Christian College Versus… COST?!

When I started doing College Transition Seminars in 2005, there was one question that was on a lot of Christian parents’ minds: Do you think we should send our son or daughter to a Christian or secular school? I still get this question from time to time but I don’t hear it as much. Today, the most pressing concern on most people’s minds is the cost and value of higher education. For many years, the value of higher education was understood as self-evident. Students were told that they needed to go to college to be “successful” and debt was justified on the basis that employment opportunities would be abundant.

The economic times have changed. Today many would-be college students are second guessing the culturally assumed next step after high school. And for good reason. Outstanding college student loans are expected to exceed $1 trillion this year. Time Magazine listed “Questioning the Value of Higher Education” as one of the top-ten trends of 2011. What’s more, a plethora of books have recently been published that strongly critique higher education, with titles such as: The Faculty Lounges: And Other Reasons Why You Won’t Get the College Education You Pay For; Academically Adrift: Limited Learning on College Campuses; Education’s End: Why Our Colleges and Universities Have Given Up on the Meaning of Life. (The New York Review of Books highlights these titles and more in a very helpful article: “Our Universities: Why Are They Failing?”)

The March 2012 issue of Christianity Today put the spotlight on higher education, particularly Christian colleges and universities. The featured articles recognized the financial burden that higher education has become, but also made a strong case for the value of attending a Christian institution of higher learning. To their credit, the authors do recognize that a Christian college isn’t “for everyone.” The articles are worth reading, especially if you are trying to make an informed decision about life after high school. I found the following interview very informative: “Sailing into the Storm: Philip Ryken and D. Michael Lindsay on the Challenges in Christian Higher Education.” Two college presidents (Wheaton and Gordon) discuss the relevance of Christian higher education, the theological issues facing Christian universities, and more. Here’s a good exchange:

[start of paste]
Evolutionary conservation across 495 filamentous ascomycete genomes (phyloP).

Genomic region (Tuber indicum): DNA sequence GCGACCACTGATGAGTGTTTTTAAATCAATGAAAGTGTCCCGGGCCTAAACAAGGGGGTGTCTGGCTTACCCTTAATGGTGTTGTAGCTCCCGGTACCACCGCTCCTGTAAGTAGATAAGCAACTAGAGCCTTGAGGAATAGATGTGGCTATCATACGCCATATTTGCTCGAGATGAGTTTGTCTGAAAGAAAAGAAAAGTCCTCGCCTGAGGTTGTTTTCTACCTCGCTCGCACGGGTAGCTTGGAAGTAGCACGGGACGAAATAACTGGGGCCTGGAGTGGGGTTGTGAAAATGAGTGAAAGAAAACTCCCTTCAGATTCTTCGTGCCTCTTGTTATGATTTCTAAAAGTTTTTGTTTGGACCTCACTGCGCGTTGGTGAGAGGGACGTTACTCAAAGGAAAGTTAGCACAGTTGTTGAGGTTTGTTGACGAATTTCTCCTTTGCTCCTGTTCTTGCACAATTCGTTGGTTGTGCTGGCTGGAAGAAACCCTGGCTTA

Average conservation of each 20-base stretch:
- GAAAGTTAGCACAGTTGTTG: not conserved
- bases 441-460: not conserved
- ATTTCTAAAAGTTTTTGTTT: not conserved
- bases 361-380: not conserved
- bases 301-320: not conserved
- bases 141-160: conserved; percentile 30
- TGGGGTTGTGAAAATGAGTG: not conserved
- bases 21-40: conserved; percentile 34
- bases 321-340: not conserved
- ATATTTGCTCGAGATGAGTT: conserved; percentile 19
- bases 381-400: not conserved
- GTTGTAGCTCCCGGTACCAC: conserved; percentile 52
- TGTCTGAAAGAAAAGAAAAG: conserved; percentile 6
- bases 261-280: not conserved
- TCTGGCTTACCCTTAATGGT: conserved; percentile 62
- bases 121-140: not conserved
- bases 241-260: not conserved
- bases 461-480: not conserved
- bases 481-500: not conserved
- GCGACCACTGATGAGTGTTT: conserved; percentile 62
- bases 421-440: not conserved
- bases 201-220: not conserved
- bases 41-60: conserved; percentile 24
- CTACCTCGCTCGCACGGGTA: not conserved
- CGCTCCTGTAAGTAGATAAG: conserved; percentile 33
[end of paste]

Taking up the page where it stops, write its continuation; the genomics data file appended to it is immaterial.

CT: Imagine a scenario with me: A student’s parent says, “I’m sending my child to your college to stay out of trouble, find a spouse, graduate, get a great job somewhere, settle down, and start a family.” Isn’t that the American dream?

Lindsay: Those are important components of a whole life, surely. If that’s all you’re looking for in a college experience, then I don’t think it’s worth the investment. What we want is to enliven the minds of young people who have a chance to change the world. I did research on senior leaders. Over half of them had a liberal arts degree. Over half the leaders I interviewed cited the vital importance of a mentor during college.

Ryken: Our parents’ deepest desire is for their sons and daughters to become the men and women God is calling them to become. If you look at what enables young people to sustain a consistent faith in Christ into adulthood, two of the factors are living in a like-minded community that really encourages them to follow this Savior, and having mentors who show them how to live the kind of life they’re called to live.

Read the rest of the interview here. I think both presidents do a good job of keeping the “big picture” in view and offer helpful guidance to those hoping to make a wise college decision.